The approval of the proprotein convertase subtilisin/kexin type 9 (PCSK9) inhibitor evolocumab was based on the 61% reduction in the surrogate outcome of low-density lipoprotein cholesterol shown in clinical trials,1 which, based on the low-density lipoprotein hypothesis, was expected to translate into a 36% to 39% reduction in the risk of cardiovascular events.2 Under these conditions, Kazi et al2 and Arrieta et al3 predicted PCSK9 inhibitors would be cost-effective at an annual price of $4250 to $4500, and the Institute for Clinical and Economic Review recommended an annual price of $2177,4 estimates considerably lower than the price Amgen set for evolocumab($14 000). The results of the Further Cardiovascular Outcomes Research with PCSK9 Inhibition in Subjects with Elevated Risk (FOURIER) trial,5 powered to evaluate the efficacy of evolocumab in preventing cardiovascular events, were recently published. In the FOURIER trial,5 evolocumab was associated with a 27% and 21% reduction in the risk of myocardial infarction (MI) and stroke, respectively. There was no reduction in cardiovascular death or all-cause mortality. Following the publication of these results, which failed to meet the expectations generated by previous predictions,2 Amgen announced its willingness to engage in contracts where the cost of evolocumab would be refunded for patients who have an MI or a stroke while using the drug. In this article, I simulate the annual price of evolocumab under the outcome-based contracts proposed by Amgen, and put my estimates in the context of the available evidence on the cost-effectiveness of PCSK9 inhibitors.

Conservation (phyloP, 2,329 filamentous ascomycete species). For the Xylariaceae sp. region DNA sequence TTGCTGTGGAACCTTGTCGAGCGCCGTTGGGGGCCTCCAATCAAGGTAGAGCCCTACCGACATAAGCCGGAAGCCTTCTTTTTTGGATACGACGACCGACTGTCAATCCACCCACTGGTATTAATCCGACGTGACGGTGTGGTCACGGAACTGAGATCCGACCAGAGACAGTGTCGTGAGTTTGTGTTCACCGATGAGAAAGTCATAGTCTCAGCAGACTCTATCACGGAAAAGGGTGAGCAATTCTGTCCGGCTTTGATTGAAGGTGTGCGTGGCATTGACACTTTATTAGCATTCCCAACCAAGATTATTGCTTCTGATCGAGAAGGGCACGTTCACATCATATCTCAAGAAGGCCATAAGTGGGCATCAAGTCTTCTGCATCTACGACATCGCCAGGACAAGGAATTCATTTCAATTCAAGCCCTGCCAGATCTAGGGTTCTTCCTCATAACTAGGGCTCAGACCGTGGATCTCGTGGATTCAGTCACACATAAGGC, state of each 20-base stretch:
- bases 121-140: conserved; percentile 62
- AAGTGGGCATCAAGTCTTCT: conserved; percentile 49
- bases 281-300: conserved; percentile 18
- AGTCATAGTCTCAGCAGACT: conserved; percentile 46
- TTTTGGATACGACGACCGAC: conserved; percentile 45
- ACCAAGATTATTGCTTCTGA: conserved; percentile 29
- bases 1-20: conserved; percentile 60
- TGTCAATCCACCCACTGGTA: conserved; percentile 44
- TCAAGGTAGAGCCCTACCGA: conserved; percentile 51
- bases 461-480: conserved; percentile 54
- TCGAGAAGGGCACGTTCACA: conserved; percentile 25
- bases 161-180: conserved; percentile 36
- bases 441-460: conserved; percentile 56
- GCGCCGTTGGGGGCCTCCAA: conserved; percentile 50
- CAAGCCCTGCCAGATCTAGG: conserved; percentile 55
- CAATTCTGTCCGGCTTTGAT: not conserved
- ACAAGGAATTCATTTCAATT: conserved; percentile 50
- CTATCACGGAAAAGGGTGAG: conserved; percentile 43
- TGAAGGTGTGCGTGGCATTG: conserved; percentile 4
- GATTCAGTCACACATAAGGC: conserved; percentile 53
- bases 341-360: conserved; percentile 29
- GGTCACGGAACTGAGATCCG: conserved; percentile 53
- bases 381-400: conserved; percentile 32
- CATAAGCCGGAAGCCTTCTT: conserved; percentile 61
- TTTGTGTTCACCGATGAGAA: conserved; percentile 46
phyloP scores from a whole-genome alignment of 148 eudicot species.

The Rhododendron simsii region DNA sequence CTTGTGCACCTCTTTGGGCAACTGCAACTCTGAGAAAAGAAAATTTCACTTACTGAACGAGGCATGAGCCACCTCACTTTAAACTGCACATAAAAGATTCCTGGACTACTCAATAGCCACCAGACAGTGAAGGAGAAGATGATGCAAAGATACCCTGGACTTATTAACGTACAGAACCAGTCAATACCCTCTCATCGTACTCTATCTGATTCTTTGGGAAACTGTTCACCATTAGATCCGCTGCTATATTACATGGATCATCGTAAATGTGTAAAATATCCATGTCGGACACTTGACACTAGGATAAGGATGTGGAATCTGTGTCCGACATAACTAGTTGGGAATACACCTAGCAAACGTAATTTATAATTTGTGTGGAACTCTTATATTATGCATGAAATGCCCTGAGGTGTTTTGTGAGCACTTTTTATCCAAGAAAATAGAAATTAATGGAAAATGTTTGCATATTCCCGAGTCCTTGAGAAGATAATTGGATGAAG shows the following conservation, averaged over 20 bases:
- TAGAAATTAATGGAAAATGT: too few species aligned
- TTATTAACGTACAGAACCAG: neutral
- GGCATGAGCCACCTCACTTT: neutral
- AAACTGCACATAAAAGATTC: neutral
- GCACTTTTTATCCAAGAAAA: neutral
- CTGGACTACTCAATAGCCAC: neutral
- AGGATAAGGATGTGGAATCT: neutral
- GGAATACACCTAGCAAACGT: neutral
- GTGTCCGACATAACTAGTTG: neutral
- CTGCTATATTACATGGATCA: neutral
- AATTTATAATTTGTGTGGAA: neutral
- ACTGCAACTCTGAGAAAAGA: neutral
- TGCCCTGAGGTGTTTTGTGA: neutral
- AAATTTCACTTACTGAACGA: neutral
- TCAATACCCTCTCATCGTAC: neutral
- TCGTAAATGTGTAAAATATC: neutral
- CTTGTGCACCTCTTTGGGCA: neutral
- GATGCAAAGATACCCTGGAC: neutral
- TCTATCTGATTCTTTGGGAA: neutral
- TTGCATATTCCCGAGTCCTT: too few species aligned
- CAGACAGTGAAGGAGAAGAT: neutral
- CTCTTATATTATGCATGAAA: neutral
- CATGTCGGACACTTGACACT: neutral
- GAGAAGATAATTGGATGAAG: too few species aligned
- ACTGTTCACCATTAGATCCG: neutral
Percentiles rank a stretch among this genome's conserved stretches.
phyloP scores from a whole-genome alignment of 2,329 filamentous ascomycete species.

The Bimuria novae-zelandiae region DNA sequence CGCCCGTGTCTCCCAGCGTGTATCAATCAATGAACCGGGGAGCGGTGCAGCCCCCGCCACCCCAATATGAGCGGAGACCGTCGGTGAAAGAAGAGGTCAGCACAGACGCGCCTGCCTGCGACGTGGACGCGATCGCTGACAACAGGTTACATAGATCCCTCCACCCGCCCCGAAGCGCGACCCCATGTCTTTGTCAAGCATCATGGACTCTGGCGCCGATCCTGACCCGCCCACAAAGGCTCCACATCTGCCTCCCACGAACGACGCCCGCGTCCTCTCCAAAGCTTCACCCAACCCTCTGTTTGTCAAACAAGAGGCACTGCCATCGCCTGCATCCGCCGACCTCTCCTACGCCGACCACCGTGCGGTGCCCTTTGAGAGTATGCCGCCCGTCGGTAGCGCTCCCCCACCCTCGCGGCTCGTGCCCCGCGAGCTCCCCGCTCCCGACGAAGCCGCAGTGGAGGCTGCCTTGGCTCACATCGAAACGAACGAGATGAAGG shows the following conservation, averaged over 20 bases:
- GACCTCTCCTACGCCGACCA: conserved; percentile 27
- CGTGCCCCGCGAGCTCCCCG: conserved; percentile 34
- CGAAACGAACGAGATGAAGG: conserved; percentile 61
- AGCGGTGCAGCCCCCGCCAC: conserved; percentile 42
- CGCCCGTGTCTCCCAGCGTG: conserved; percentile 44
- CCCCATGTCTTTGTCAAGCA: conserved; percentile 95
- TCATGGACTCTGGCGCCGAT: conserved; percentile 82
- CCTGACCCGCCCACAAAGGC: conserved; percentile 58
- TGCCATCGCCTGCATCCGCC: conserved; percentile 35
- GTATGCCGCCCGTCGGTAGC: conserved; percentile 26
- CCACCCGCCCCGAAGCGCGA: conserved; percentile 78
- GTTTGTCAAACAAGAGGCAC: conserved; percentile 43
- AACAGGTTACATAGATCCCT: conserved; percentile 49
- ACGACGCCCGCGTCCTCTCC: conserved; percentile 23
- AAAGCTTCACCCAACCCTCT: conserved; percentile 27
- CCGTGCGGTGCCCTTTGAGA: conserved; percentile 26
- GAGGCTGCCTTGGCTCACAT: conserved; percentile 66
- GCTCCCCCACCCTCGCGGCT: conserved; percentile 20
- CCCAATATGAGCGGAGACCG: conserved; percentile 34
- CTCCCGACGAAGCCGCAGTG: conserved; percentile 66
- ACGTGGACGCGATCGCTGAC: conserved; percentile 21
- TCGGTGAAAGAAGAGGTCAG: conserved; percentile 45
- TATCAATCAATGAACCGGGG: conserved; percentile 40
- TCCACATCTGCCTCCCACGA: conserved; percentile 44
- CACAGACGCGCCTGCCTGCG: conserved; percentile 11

Hernandez I. Revisiting Outcomes–Based Pricing Propositions for the PCSK9 Inhibitor Evolocumab. JAMA Intern Med. 2017;177(9):1388–1390. doi:10.1001/jamainternmed.2017.3143
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